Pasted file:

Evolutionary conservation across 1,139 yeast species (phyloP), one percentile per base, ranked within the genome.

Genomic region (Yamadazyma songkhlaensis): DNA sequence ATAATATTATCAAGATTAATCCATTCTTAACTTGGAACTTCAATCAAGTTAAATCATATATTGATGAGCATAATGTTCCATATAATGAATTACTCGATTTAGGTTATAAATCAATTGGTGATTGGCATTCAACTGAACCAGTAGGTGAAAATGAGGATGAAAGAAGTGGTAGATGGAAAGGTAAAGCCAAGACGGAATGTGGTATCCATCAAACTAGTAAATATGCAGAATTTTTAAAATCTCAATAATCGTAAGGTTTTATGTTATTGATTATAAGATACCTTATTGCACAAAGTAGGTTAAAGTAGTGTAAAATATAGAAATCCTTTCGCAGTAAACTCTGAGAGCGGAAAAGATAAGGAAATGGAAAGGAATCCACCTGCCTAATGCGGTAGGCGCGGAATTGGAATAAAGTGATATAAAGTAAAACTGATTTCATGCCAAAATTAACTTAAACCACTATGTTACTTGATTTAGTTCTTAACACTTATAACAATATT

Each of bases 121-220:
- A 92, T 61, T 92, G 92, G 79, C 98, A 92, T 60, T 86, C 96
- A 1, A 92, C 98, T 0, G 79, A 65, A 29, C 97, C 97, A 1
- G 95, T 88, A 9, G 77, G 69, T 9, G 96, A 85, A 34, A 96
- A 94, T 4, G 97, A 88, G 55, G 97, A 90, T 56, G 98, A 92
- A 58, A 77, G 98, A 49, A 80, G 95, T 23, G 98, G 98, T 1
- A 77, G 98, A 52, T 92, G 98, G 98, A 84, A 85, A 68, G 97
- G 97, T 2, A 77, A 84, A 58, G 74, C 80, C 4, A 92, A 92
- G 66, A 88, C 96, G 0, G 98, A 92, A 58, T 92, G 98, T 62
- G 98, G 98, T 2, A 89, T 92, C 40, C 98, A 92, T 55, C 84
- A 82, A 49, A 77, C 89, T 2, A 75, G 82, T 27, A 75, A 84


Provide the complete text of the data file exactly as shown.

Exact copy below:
Evolutionary conservation across 1,139 yeast species (phyloP), one percentile per base, ranked within the genome.

Genomic region (Yamadazyma songkhlaensis): DNA sequence ATAATATTATCAAGATTAATCCATTCTTAACTTGGAACTTCAATCAAGTTAAATCATATATTGATGAGCATAATGTTCCATATAATGAATTACTCGATTTAGGTTATAAATCAATTGGTGATTGGCATTCAACTGAACCAGTAGGTGAAAATGAGGATGAAAGAAGTGGTAGATGGAAAGGTAAAGCCAAGACGGAATGTGGTATCCATCAAACTAGTAAATATGCAGAATTTTTAAAATCTCAATAATCGTAAGGTTTTATGTTATTGATTATAAGATACCTTATTGCACAAAGTAGGTTAAAGTAGTGTAAAATATAGAAATCCTTTCGCAGTAAACTCTGAGAGCGGAAAAGATAAGGAAATGGAAAGGAATCCACCTGCCTAATGCGGTAGGCGCGGAATTGGAATAAAGTGATATAAAGTAAAACTGATTTCATGCCAAAATTAACTTAAACCACTATGTTACTTGATTTAGTTCTTAACACTTATAACAATATT

Each of bases 121-220:
- A 92, T 61, T 92, G 92, G 79, C 98, A 92, T 60, T 86, C 96
- A 1, A 92, C 98, T 0, G 79, A 65, A 29, C 97, C 97, A 1
- G 95, T 88, A 9, G 77, G 69, T 9, G 96, A 85, A 34, A 96
- A 94, T 4, G 97, A 88, G 55, G 97, A 90, T 56, G 98, A 92
- A 58, A 77, G 98, A 49, A 80, G 95, T 23, G 98, G 98, T 1
- A 77, G 98, A 52, T 92, G 98, G 98, A 84, A 85, A 68, G 97
- G 97, T 2, A 77, A 84, A 58, G 74, C 80, C 4, A 92, A 92
- G 66, A 88, C 96, G 0, G 98, A 92, A 58, T 92, G 98, T 62
- G 98, G 98, T 2, A 89, T 92, C 40, C 98, A 92, T 55, C 84
- A 82, A 49, A 77, C 89, T 2, A 75, G 82, T 27, A 75, A 84